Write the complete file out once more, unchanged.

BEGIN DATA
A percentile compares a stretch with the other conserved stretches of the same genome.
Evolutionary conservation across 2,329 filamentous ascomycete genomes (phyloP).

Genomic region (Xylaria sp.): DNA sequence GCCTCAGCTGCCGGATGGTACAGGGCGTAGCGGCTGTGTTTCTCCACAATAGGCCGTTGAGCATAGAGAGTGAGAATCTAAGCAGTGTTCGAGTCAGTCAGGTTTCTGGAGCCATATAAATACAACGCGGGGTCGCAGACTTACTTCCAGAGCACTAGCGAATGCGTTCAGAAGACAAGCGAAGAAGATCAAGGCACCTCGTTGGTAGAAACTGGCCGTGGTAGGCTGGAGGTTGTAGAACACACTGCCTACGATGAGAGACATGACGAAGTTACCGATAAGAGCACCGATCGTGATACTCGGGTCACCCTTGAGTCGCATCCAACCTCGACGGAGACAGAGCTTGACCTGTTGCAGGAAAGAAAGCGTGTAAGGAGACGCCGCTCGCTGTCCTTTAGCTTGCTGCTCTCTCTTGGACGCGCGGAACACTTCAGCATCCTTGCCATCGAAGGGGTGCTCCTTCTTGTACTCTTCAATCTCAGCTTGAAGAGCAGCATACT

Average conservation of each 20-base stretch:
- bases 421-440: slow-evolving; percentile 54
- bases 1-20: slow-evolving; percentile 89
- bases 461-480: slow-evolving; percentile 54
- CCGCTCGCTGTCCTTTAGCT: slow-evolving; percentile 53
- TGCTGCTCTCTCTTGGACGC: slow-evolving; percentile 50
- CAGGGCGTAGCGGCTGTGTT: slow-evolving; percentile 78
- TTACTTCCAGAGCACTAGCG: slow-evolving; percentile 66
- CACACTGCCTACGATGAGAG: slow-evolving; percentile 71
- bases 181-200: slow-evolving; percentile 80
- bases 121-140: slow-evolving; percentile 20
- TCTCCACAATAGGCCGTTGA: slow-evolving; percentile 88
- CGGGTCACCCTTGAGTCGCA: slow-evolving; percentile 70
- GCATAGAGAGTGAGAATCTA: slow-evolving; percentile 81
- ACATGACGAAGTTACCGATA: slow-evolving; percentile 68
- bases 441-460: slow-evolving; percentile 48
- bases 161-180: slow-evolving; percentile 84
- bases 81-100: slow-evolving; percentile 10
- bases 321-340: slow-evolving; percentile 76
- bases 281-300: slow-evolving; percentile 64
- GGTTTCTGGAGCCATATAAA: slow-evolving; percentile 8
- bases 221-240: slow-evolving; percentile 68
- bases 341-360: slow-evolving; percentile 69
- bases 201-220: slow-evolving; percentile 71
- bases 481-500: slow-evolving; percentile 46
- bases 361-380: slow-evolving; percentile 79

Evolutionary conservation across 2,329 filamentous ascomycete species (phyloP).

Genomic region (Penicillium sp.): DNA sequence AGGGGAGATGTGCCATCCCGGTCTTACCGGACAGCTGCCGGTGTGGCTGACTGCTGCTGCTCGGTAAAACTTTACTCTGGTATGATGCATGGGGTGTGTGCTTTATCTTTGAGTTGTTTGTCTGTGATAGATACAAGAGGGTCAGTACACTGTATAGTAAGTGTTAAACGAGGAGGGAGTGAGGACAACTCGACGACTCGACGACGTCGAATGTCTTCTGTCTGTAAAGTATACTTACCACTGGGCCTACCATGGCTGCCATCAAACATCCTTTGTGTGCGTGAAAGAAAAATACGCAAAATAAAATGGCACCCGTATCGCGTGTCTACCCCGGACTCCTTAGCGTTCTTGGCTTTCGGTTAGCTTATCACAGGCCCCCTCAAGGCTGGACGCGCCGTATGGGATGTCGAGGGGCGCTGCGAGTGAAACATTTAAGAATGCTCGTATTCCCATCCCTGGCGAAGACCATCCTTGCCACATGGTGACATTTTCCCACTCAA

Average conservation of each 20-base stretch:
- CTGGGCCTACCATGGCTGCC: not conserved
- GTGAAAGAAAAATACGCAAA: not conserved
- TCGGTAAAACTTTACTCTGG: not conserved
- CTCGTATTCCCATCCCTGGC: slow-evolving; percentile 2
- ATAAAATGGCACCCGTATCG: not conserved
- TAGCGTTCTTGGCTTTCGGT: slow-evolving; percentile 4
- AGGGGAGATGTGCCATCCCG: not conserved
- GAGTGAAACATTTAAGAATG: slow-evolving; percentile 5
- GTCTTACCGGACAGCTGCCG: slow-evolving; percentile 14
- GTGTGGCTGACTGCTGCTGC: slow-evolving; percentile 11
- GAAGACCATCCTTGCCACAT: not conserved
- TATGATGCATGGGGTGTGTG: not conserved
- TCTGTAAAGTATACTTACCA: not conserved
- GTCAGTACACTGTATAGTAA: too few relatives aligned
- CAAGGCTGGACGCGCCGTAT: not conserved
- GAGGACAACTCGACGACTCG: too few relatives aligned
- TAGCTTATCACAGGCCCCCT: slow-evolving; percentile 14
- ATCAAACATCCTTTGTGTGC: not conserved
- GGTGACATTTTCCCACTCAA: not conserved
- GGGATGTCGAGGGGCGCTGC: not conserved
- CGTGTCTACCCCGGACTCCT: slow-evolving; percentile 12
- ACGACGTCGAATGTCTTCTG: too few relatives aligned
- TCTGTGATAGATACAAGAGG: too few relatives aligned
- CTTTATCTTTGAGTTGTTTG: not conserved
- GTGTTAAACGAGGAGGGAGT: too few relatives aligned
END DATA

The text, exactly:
A percentile compares a stretch with the other conserved stretches of the same genome.
Evolutionary conservation across 2,329 filamentous ascomycete genomes (phyloP).

Genomic region (Xylaria sp.): DNA sequence GCCTCAGCTGCCGGATGGTACAGGGCGTAGCGGCTGTGTTTCTCCACAATAGGCCGTTGAGCATAGAGAGTGAGAATCTAAGCAGTGTTCGAGTCAGTCAGGTTTCTGGAGCCATATAAATACAACGCGGGGTCGCAGACTTACTTCCAGAGCACTAGCGAATGCGTTCAGAAGACAAGCGAAGAAGATCAAGGCACCTCGTTGGTAGAAACTGGCCGTGGTAGGCTGGAGGTTGTAGAACACACTGCCTACGATGAGAGACATGACGAAGTTACCGATAAGAGCACCGATCGTGATACTCGGGTCACCCTTGAGTCGCATCCAACCTCGACGGAGACAGAGCTTGACCTGTTGCAGGAAAGAAAGCGTGTAAGGAGACGCCGCTCGCTGTCCTTTAGCTTGCTGCTCTCTCTTGGACGCGCGGAACACTTCAGCATCCTTGCCATCGAAGGGGTGCTCCTTCTTGTACTCTTCAATCTCAGCTTGAAGAGCAGCATACT

Average conservation of each 20-base stretch:
- bases 421-440: slow-evolving; percentile 54
- bases 1-20: slow-evolving; percentile 89
- bases 461-480: slow-evolving; percentile 54
- CCGCTCGCTGTCCTTTAGCT: slow-evolving; percentile 53
- TGCTGCTCTCTCTTGGACGC: slow-evolving; percentile 50
- CAGGGCGTAGCGGCTGTGTT: slow-evolving; percentile 78
- TTACTTCCAGAGCACTAGCG: slow-evolving; percentile 66
- CACACTGCCTACGATGAGAG: slow-evolving; percentile 71
- bases 181-200: slow-evolving; percentile 80
- bases 121-140: slow-evolving; percentile 20
- TCTCCACAATAGGCCGTTGA: slow-evolving; percentile 88
- CGGGTCACCCTTGAGTCGCA: slow-evolving; percentile 70
- GCATAGAGAGTGAGAATCTA: slow-evolving; percentile 81
- ACATGACGAAGTTACCGATA: slow-evolving; percentile 68
- bases 441-460: slow-evolving; percentile 48
- bases 161-180: slow-evolving; percentile 84
- bases 81-100: slow-evolving; percentile 10
- bases 321-340: slow-evolving; percentile 76
- bases 281-300: slow-evolving; percentile 64
- GGTTTCTGGAGCCATATAAA: slow-evolving; percentile 8
- bases 221-240: slow-evolving; percentile 68
- bases 341-360: slow-evolving; percentile 69
- bases 201-220: slow-evolving; percentile 71
- bases 481-500: slow-evolving; percentile 46
- bases 361-380: slow-evolving; percentile 79

Evolutionary conservation across 2,329 filamentous ascomycete species (phyloP).

Genomic region (Penicillium sp.): DNA sequence AGGGGAGATGTGCCATCCCGGTCTTACCGGACAGCTGCCGGTGTGGCTGACTGCTGCTGCTCGGTAAAACTTTACTCTGGTATGATGCATGGGGTGTGTGCTTTATCTTTGAGTTGTTTGTCTGTGATAGATACAAGAGGGTCAGTACACTGTATAGTAAGTGTTAAACGAGGAGGGAGTGAGGACAACTCGACGACTCGACGACGTCGAATGTCTTCTGTCTGTAAAGTATACTTACCACTGGGCCTACCATGGCTGCCATCAAACATCCTTTGTGTGCGTGAAAGAAAAATACGCAAAATAAAATGGCACCCGTATCGCGTGTCTACCCCGGACTCCTTAGCGTTCTTGGCTTTCGGTTAGCTTATCACAGGCCCCCTCAAGGCTGGACGCGCCGTATGGGATGTCGAGGGGCGCTGCGAGTGAAACATTTAAGAATGCTCGTATTCCCATCCCTGGCGAAGACCATCCTTGCCACATGGTGACATTTTCCCACTCAA

Average conservation of each 20-base stretch:
- CTGGGCCTACCATGGCTGCC: not conserved
- GTGAAAGAAAAATACGCAAA: not conserved
- TCGGTAAAACTTTACTCTGG: not conserved
- CTCGTATTCCCATCCCTGGC: slow-evolving; percentile 2
- ATAAAATGGCACCCGTATCG: not conserved
- TAGCGTTCTTGGCTTTCGGT: slow-evolving; percentile 4
- AGGGGAGATGTGCCATCCCG: not conserved
- GAGTGAAACATTTAAGAATG: slow-evolving; percentile 5
- GTCTTACCGGACAGCTGCCG: slow-evolving; percentile 14
- GTGTGGCTGACTGCTGCTGC: slow-evolving; percentile 11
- GAAGACCATCCTTGCCACAT: not conserved
- TATGATGCATGGGGTGTGTG: not conserved
- TCTGTAAAGTATACTTACCA: not conserved
- GTCAGTACACTGTATAGTAA: too few relatives aligned
- CAAGGCTGGACGCGCCGTAT: not conserved
- GAGGACAACTCGACGACTCG: too few relatives aligned
- TAGCTTATCACAGGCCCCCT: slow-evolving; percentile 14
- ATCAAACATCCTTTGTGTGC: not conserved
- GGTGACATTTTCCCACTCAA: not conserved
- GGGATGTCGAGGGGCGCTGC: not conserved
- CGTGTCTACCCCGGACTCCT: slow-evolving; percentile 12
- ACGACGTCGAATGTCTTCTG: too few relatives aligned
- TCTGTGATAGATACAAGAGG: too few relatives aligned
- CTTTATCTTTGAGTTGTTTG: not conserved
- GTGTTAAACGAGGAGGGAGT: too few relatives aligned